Road Pricing Increases Sprawl But Won’t Increase Congestion Either

Economist Alex Anas of the State University of New York at Buffalo has an interesting powerpoint presentation on the effects of tolling and road pricing on urban form. The presentation was given in Toronto in 2010 and reports the results from his working paper on the same topic. It’s worth taking a few minutes to browse.

In short, he finds that an increase in the gas tax and network wide tolling have about the same effect on congestion, although the gas tax tends to concentrate jobs in the Central Business District. Importantly, a cordon charge similar to London’s congestion charge increases sprawl by encouraging jobs to decentralize to suburban areas. Rising congestion, generally, tends to increase suburbanization because jobs tend to move out to workers, not the other way around. But this increased suburbanization doesn’t increase congestion because more jobs move closer to workers, shortening commuting trips. The exceptions might be in cities with large public transport systems like Chicago or New York, where low out of pocket costs allow workers to have access to central city jobs (even though commute times might increase) as congestion increases.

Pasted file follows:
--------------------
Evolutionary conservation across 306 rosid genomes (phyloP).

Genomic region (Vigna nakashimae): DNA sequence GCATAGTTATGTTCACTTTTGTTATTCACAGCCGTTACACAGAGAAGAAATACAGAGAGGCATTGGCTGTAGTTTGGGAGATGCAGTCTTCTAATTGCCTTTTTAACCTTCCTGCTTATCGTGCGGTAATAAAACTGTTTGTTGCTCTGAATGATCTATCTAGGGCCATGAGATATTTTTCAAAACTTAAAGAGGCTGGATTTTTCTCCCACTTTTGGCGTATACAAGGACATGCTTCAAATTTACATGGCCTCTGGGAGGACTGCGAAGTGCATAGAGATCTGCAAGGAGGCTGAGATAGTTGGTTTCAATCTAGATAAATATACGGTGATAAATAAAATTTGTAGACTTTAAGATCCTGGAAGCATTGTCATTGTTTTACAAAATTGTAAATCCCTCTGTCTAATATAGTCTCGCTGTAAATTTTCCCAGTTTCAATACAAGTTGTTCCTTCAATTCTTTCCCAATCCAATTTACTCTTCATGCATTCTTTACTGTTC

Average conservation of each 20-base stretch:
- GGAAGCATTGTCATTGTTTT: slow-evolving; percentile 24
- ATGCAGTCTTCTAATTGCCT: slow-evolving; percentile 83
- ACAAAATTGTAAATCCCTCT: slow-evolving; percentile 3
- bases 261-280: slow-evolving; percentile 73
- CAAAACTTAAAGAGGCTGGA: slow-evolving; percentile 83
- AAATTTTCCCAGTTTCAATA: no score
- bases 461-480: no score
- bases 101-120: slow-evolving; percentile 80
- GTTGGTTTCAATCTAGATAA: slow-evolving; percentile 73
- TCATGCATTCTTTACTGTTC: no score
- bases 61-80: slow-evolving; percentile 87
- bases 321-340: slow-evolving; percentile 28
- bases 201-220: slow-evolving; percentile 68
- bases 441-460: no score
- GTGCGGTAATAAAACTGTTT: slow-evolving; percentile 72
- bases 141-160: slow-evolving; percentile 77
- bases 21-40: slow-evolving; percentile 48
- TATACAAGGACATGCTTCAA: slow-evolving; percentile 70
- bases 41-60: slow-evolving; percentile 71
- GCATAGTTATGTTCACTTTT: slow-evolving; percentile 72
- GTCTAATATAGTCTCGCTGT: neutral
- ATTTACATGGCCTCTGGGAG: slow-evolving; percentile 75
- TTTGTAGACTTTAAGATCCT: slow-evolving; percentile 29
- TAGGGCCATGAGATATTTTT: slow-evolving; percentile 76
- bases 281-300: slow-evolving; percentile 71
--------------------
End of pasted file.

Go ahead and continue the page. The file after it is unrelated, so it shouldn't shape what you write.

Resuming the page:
In short, Anas’s presentation (and research more generally) is a very nuanced way of looking at these interactions and well worth understanding more completely.

Samuel R. Staley, Ph.D. is a senior research fellow at Reason Foundation and managing director of the DeVoe L. Moore Center at Florida State University in Tallahassee where he teaches graduate and undergraduate courses in urban planning, regulation, and urban economics. Prior to joining Florida State, Staley was director of urban growth and land-use policy for Reason Foundation where he helped establish its urban policy program in 1997.